If you’re looking for a novel having bold narrative risks as well as a chance to really get taken in by the characters, then quickly check out Delicious Foods by James Hannaham (HAN). It may take you the first chapter to get used to the narrative style of “Scotty” but after that you’ll be completely taken in. The story is heavy but tugs at your heart. Winner of the 2016 Pen/Faulkner Award for fiction, a finalist for the 2016 Dayton Literary Peace Prize and the Los Angeles Tim Prize for Fiction, a Notable Book of the Year by the New York Times and Washington Post, Hannaham’s work is a sign of a great work. He was honored by the American Library Association for his earlier novel, God Says No (On Order).
For a book small enough to fit in your pocket, Rules for a Knight, by Ethan Hawke (HAW), has a kelly-green cloth cover that feels good to hold and much to offer. In the editor’s note, Hawke explains that this book is his own reconstruction of a badly damaged letter written by a 15th century knight and Hawke ancestor to his children. To this he adds thoughts from the writings of other “knights” most of whom are 19th & 20th century authors, thinkers, artists or leaders, e.g. Emily Dickson, Bob Dylan, Dwight D. Eisenhower, Nelson Mandela, Thich Nhat Hanh, Mother Teresa and Victor Hugo, to include a few. The book contains 20 knightly rules, each with its own chapter.
As a winner of the Pulitzer Prize, Jane Smiley’s much anticipated final volume Golden Age, following Some Luck and Early Warning (both also in fiction, SMI) is here. The challenge of writing a series that spans a century, with each chapter representing a year, could be daunting but not for Smiley. Golden Age covers 1987 to 2020 and the details provided show her knowledge of politics and environmentalism along with her humor. Those who read this trilogy about the five generations of a family and the accompanying wars, crises and rise of the technological, will make one think about how much has changed–and yet how little has changed in the same time.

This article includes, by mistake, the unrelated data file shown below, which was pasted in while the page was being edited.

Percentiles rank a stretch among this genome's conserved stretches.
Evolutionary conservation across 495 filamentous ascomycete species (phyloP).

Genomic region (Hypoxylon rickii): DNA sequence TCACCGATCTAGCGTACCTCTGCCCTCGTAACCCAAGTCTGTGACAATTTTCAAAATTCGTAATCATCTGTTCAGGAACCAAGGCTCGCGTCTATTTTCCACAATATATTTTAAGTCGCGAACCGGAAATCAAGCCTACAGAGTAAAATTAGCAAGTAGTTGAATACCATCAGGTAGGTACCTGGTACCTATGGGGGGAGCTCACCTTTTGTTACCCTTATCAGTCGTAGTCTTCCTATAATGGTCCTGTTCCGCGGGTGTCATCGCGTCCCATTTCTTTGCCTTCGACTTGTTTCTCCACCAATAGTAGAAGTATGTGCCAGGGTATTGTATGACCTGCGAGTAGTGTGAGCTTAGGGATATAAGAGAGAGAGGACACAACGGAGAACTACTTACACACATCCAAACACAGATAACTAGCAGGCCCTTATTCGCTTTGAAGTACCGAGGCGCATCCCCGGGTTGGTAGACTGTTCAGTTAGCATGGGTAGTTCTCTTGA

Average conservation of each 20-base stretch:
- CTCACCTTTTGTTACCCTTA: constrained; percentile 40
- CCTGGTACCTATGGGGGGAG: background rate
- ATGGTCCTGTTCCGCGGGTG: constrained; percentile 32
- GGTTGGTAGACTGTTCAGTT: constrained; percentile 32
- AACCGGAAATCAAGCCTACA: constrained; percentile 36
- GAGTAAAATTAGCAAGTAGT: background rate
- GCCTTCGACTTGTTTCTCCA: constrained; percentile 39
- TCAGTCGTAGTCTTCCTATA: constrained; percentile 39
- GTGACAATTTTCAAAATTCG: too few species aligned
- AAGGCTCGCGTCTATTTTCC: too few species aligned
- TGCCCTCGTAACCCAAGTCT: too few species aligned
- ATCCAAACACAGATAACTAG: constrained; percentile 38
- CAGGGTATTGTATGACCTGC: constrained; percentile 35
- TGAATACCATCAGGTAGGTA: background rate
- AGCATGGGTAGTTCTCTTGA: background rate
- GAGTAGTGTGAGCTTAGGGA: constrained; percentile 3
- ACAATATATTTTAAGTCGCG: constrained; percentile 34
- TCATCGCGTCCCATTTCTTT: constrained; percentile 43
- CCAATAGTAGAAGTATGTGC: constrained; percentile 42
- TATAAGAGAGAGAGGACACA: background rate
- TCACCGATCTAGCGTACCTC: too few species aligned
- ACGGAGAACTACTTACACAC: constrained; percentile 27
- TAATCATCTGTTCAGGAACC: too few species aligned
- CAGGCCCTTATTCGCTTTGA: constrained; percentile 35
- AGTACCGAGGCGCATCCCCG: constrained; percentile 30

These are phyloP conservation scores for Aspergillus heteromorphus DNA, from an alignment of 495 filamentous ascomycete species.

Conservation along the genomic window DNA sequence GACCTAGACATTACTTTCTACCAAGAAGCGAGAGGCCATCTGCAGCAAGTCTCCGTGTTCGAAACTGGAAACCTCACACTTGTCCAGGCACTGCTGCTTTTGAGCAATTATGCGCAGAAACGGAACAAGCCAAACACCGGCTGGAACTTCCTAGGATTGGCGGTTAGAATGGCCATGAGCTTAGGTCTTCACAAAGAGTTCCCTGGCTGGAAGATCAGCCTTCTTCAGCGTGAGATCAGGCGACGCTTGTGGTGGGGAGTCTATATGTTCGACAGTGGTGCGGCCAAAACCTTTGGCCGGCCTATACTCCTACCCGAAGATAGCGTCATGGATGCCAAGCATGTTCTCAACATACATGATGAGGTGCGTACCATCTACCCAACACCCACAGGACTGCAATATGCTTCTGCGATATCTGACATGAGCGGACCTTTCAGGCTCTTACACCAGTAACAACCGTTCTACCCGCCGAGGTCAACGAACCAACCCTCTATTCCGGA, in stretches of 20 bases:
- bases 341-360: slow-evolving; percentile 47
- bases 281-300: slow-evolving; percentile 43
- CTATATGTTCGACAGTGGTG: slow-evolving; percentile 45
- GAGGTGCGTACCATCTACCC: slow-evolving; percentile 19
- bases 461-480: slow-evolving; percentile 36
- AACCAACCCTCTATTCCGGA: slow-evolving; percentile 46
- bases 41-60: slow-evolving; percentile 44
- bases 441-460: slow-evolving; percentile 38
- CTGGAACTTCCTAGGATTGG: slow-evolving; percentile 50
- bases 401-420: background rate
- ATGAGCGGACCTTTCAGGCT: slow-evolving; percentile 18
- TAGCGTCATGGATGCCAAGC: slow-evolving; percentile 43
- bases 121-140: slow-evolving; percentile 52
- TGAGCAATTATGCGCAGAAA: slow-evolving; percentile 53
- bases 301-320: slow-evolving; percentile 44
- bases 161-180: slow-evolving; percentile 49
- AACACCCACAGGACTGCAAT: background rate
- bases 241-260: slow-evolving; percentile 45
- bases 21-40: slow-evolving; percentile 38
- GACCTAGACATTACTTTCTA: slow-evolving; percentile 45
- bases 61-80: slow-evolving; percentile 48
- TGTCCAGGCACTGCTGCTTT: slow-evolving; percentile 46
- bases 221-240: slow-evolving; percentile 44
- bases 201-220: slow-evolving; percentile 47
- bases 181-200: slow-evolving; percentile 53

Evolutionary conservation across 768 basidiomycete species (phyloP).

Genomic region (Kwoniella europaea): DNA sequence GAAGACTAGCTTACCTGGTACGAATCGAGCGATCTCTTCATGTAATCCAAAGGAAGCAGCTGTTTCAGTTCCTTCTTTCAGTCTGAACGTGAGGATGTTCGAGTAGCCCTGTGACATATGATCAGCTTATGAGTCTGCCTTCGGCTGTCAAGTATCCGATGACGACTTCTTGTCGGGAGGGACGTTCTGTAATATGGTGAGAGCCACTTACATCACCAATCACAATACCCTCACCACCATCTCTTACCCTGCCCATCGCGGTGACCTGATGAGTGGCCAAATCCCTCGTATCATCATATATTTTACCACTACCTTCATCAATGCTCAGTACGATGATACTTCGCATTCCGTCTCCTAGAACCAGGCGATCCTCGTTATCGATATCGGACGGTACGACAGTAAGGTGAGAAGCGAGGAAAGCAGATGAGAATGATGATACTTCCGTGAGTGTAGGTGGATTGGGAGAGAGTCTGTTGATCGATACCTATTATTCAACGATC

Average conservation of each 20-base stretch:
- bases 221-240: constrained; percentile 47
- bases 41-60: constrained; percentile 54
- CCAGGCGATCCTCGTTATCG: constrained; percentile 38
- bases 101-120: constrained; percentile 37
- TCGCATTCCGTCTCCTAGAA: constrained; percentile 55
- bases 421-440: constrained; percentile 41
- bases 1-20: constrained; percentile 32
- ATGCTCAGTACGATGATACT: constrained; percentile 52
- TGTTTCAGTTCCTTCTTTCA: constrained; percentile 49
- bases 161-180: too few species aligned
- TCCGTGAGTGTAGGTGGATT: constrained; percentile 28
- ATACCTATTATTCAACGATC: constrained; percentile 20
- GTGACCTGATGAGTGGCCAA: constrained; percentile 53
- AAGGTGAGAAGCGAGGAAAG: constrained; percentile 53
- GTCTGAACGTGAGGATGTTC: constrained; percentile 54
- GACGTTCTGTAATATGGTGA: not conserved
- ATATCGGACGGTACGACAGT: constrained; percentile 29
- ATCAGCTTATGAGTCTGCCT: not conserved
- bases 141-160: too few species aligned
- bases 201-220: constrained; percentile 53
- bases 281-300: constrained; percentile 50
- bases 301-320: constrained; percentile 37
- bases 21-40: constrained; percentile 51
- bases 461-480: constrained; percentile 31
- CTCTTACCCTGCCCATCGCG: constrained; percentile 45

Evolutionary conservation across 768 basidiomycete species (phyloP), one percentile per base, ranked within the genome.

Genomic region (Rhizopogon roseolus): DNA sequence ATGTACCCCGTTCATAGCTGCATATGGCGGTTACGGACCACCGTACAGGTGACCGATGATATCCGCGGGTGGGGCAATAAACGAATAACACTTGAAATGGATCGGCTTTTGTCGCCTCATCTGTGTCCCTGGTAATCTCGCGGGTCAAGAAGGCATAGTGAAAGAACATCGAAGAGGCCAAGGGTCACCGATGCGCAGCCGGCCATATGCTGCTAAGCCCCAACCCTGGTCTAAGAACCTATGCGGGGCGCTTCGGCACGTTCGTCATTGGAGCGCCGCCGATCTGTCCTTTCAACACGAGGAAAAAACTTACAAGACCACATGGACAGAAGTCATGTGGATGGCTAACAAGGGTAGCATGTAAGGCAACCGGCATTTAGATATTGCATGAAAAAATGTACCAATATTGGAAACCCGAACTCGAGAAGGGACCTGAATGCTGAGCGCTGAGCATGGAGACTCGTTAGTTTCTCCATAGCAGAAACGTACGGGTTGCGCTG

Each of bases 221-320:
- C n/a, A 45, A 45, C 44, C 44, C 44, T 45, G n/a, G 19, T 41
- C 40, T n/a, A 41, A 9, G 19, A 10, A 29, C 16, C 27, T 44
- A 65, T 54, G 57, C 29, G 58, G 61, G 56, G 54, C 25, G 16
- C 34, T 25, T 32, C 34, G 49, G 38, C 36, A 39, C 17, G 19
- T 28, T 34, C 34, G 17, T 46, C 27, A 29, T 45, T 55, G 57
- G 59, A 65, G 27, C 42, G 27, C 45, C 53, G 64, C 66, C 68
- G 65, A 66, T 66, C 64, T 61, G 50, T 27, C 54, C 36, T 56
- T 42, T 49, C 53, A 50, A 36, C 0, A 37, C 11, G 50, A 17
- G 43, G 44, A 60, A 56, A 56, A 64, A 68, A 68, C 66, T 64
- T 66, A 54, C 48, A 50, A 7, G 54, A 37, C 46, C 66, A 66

Fitting with our recent celebration of pirates here on the Beach, consider the novel, We are Pirates by Daniel Handler (HAN). I picked up this book because of my fascination for the Lemony Snickett books. To put this in the context of pirates is intriguing. Pirates are not only fun and fascinating in their escape and rebellion, but also sad (average lifespan for a Caribbean pirate was about two years due to disease, alcoholism, conflicts). Handler captures this life so well that the reader will push against those who tried to contain the pirates but also feel their pain, and in the end, We are Pirates fits perfectly.
Also fitting in with pirates is Pirates of the 21st Century by Nigel Cawthorne (True Crime/Cawthorne). This is an overview of piracy in the Somali area, giving details of major hijackings and the negotiations process. Cawthorne examines how a phenomenon thought to be consigned to history is once again a worldwide challenge. He gives suggestions how the international community and its peace-keeping forces can aid in bringing stability and security to the oceans of the world.
Watergate junkies may think they know all there is to know about Richard Nixon and his inner circle but journalist Bob Woodward has one more chapter to write. In The Last of the President’s Men (US History/20th Century/Woodward), he offers a look into the files and memories of Alexander Butterfield, who was Haldeman’s deputy during that time. It’s plenty enlightening about an era we thought we already knew.
The oral history in West of Eden: An American Place, by Jean Stein (US History/West/Stein), offers a chronicle of five Hollywood families, from the Dohenies (behind the oil boom in southern California), to the film mogul Warners and lesser-known but fascinating families. True crime readers will enjoy Stein’s portrayal of a world of wealth and emotional cruelty.
If you enjoyed Grandpa Green by Lane Smith with children, it giving respect to aging and the end of life, then you will rush out to soak in There is a Tribe of Kids by Smith (also JE SMI) which brings honor to childhood and the beginning of life. The sponge-paint illustrations are vibrant and bring their own momentum to this illustrious story.
What This Story Needs is a Pig in a Wig, on a boat in a moat with a frog, a dog and a goat on a log, by author & illustrator Emma Virgan (JE VIR), is perfect for toddlers to preschoolers. Children join Pig on a exciting boat ride as she enjoys an exciting boat ride that is truly more fun with friends. Pig-themed elements appear throughout the work: pink snouts cover the endpapers, a pig pulls part of a boat onto the title page and the back cover shows pig and her friends peeking over the jacket cover.
Dr. Leroy Hommerding
Beach Library Director